LambCI is feature-complete inasmuch as it can respond to GitHub events, clone repositories, run build commands and update GitHub and Slack statuses. It can run different versions of Node.js, Java, Go, Ruby, PHP, Rust, Python 2.7, native compilation with gcc, and tools like phantomjs for automated UI testing.
However, there are a few features that would be great to have for an impending v1.0 release, a number of which just boil down to “what’s the right incantation to get this to work”:
- Recipes on how to build other languages — other versions of Python and other languages will probably work just fine too, they just need to be tested.
- More solidified configuration on how to run parallel builds.
- AWS CodePipeline integration for continuous delivery.
- Support for other notification services — as well as Slack, LambCI can publish statuses to an SNS topic, so email and SMS are already covered, but it might be nice to support services like HipChat, Yammer, etc out of the box.
- Support for other repository sources like BitBucket, GitLab, AWS CodeCommit, etc — although this is more likely a post-v1.0 goal.
- Support for running on other cloud services like Google Cloud Functions and Azure Functions — probably also post-v1.0 goals.
- A hosted service with pay-per-build pricing — for those who don’t have/want an AWS account and want to get up and running easily, with the ability to move to their own LambCI stack with the same configuration if they wanted later.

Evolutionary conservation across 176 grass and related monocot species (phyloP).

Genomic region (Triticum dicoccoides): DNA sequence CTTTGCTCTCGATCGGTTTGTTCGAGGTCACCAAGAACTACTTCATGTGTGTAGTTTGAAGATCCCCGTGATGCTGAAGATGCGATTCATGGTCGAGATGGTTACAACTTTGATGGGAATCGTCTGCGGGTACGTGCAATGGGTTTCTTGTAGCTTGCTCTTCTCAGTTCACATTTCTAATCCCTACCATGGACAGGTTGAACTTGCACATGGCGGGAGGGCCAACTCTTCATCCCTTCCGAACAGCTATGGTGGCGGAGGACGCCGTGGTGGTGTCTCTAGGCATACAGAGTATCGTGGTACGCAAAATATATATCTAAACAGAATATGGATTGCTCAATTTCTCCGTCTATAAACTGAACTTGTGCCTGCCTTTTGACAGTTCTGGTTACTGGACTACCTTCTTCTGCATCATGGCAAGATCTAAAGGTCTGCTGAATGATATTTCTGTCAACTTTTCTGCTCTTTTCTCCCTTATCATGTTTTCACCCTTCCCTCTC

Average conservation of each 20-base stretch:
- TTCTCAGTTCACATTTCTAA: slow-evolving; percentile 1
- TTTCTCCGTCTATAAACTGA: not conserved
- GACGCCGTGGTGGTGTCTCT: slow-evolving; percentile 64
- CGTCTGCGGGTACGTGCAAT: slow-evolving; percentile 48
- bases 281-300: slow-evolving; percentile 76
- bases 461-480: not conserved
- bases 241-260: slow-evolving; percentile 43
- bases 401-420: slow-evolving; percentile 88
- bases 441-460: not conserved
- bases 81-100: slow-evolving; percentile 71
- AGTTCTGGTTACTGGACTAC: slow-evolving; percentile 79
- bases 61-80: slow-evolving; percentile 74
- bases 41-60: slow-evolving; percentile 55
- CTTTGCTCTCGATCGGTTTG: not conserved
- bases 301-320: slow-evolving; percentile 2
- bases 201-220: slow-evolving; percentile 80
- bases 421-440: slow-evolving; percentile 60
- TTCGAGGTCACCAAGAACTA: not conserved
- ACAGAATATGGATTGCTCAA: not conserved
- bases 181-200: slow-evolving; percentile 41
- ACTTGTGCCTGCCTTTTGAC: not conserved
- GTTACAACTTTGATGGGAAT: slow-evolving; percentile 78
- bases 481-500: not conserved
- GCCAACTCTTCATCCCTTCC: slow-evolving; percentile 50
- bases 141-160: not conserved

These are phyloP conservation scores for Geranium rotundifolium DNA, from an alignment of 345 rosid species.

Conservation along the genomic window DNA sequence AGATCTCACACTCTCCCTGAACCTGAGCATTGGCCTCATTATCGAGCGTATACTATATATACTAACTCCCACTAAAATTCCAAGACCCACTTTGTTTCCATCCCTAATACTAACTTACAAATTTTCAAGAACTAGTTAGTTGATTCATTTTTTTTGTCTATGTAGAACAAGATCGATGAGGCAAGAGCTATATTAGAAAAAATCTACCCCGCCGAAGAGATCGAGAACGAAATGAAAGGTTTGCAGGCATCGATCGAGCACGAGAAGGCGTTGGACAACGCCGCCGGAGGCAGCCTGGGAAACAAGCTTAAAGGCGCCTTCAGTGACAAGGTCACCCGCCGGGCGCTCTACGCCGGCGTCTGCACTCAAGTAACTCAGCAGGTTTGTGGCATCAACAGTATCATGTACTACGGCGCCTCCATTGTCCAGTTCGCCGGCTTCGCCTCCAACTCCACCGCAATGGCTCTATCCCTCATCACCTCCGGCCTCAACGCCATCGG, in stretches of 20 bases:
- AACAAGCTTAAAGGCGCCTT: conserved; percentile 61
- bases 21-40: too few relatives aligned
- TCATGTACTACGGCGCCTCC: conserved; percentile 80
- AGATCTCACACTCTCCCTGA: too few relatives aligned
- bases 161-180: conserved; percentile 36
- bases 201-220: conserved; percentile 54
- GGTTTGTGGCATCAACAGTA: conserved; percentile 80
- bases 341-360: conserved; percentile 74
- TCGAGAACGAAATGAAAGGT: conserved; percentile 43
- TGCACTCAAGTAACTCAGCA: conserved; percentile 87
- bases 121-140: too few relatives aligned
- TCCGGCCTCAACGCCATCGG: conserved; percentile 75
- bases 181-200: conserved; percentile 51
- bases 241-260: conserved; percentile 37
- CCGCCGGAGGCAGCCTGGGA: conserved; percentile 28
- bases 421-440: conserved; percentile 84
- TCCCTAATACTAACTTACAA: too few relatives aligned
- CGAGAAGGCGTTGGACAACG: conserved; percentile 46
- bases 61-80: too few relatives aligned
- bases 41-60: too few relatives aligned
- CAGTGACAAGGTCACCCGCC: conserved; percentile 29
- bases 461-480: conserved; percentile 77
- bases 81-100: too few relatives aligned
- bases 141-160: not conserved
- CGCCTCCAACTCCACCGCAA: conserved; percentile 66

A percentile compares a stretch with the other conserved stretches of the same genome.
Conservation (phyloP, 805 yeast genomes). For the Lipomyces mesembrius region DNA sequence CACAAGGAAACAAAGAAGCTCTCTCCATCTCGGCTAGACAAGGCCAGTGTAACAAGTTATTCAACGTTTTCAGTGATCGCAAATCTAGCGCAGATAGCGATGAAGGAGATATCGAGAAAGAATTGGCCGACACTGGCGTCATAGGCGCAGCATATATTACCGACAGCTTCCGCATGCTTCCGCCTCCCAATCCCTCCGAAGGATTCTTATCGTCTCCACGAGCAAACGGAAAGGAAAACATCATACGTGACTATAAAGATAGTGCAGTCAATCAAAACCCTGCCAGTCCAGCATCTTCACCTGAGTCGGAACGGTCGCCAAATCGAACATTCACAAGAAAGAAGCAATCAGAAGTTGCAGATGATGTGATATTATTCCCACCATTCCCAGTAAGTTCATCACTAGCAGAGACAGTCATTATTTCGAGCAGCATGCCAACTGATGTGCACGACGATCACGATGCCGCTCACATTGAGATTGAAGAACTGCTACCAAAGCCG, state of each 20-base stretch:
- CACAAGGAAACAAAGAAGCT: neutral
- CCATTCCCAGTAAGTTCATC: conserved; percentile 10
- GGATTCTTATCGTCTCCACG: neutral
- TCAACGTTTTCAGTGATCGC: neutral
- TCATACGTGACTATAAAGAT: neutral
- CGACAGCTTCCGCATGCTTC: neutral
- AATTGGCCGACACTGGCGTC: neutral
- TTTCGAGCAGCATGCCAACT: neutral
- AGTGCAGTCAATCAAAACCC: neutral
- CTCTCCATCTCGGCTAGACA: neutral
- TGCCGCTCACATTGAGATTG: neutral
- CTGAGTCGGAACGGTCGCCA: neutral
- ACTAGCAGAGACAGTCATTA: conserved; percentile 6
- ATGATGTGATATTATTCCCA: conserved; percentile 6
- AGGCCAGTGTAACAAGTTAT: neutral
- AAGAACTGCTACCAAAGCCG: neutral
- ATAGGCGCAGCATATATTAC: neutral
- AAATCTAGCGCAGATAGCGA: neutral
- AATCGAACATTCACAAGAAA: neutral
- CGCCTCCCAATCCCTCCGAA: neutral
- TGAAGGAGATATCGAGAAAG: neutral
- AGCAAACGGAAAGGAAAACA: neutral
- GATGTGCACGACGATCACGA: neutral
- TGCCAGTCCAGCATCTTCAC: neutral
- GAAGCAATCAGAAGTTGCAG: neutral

The future of serverless ops is bright
LambCI is just one example of the sort of tools that are now possible to build without needing to wait for servers, instances, dynos, etc to start or worry about keeping them running and up-to-date.
As container-based systems like OpenWhisk become more production-ready, we’ll start to see even more flexibility in this space— who knows, maybe AWS will offer a way to run containers on Lambda too.
So take LambCI for a spin, hit us up on Twitter and GitHub, let us know if there are any features you think might be great to add. I’d love to get some community feedback on what works and what doesn’t, what languages people want to see supported, and what interesting ways we can push our automated build setups to take advantage of this newfound concurrency!
PS: Hating on “serverless”?
Well. Look. I’m not going to defend it to the death, but I don’t think it’s anywhere near as bad as some suggest. It’s a term people are using to describe architectures in which you don’t deal with anything resembling a server, or an instance, or similar.
Think of the term as being akin to “stateless” in a “stateless architecture” — of course the underlying infrastructure has state — and no one would pretend otherwise, just as no one is suggesting there’s not literally physical servers powering Amazon, Google or Microsoft’s serverless products— it’s just that you don’t deal with anything that resembles one and it doesn’t appear in a logical representation of your system.
Mike Roberts has a great write-up over at Martin Fowler’s site on the whole landscape which I think lays things out a little clearer for those who are new to the space.